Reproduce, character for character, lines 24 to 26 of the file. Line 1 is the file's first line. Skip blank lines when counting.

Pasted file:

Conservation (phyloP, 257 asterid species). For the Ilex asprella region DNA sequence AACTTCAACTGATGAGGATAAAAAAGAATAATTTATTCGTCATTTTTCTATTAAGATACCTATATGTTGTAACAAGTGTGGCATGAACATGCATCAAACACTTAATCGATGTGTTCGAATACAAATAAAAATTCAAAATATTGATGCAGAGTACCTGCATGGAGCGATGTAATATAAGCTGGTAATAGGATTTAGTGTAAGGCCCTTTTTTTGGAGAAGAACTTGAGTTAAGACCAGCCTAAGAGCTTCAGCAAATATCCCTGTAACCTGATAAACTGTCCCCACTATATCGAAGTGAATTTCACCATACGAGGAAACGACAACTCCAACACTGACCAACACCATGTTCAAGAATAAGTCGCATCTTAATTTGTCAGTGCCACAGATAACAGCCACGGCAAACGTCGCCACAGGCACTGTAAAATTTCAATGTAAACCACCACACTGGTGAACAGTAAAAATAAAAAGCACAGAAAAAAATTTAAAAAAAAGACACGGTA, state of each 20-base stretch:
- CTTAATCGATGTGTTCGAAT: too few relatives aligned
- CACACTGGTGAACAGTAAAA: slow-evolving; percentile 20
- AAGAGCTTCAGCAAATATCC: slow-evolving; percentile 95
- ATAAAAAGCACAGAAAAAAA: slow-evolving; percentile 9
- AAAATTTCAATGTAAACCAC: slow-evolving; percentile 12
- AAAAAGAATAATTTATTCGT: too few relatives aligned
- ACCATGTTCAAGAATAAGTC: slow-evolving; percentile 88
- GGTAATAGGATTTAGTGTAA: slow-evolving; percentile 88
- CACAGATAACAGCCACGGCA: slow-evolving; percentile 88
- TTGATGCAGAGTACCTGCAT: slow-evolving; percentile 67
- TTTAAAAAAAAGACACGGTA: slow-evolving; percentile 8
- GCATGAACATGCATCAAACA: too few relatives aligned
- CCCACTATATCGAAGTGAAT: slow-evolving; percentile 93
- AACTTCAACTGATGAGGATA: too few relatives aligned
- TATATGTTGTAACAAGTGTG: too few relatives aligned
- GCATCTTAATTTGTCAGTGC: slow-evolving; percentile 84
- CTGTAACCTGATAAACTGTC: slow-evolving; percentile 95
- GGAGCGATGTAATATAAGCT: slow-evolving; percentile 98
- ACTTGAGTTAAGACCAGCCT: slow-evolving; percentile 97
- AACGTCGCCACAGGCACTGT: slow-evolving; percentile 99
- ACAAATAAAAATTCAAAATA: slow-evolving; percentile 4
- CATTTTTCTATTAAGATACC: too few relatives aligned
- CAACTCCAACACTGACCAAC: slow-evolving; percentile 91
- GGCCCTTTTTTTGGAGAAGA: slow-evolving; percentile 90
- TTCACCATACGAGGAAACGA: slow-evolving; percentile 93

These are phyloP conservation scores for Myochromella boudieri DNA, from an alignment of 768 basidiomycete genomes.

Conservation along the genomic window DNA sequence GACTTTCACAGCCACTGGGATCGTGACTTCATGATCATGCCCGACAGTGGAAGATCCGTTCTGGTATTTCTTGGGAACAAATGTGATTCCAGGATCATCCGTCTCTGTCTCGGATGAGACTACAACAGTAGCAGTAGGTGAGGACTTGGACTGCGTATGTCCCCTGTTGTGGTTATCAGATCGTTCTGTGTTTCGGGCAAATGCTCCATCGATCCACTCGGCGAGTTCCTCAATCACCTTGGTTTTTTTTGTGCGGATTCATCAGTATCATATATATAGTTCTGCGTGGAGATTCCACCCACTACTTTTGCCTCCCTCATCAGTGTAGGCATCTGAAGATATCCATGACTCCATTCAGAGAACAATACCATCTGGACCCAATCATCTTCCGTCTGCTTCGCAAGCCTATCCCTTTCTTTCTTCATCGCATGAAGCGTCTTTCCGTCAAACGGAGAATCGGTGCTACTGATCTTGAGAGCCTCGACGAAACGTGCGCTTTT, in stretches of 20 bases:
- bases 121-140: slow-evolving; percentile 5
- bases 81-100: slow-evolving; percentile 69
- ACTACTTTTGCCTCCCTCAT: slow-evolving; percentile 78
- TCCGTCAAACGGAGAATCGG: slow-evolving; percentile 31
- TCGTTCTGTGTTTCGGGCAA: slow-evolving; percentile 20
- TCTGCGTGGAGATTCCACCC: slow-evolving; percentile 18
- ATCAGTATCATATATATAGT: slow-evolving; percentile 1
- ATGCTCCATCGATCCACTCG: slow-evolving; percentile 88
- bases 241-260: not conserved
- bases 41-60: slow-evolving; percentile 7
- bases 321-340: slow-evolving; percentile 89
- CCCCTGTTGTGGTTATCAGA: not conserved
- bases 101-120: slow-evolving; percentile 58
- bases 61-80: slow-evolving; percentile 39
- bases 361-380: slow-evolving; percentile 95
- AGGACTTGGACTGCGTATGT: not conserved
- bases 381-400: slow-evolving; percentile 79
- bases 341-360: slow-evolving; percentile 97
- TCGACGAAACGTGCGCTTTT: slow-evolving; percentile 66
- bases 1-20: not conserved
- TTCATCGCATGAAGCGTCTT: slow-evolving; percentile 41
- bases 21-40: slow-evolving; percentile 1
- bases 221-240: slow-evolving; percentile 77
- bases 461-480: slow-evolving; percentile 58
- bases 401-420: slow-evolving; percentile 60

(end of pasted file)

- CAACTCCAACACTGACCAAC: slow-evolving; percentile 91
- GGCCCTTTTTTTGGAGAAGA: slow-evolving; percentile 90
- TTCACCATACGAGGAAACGA: slow-evolving; percentile 93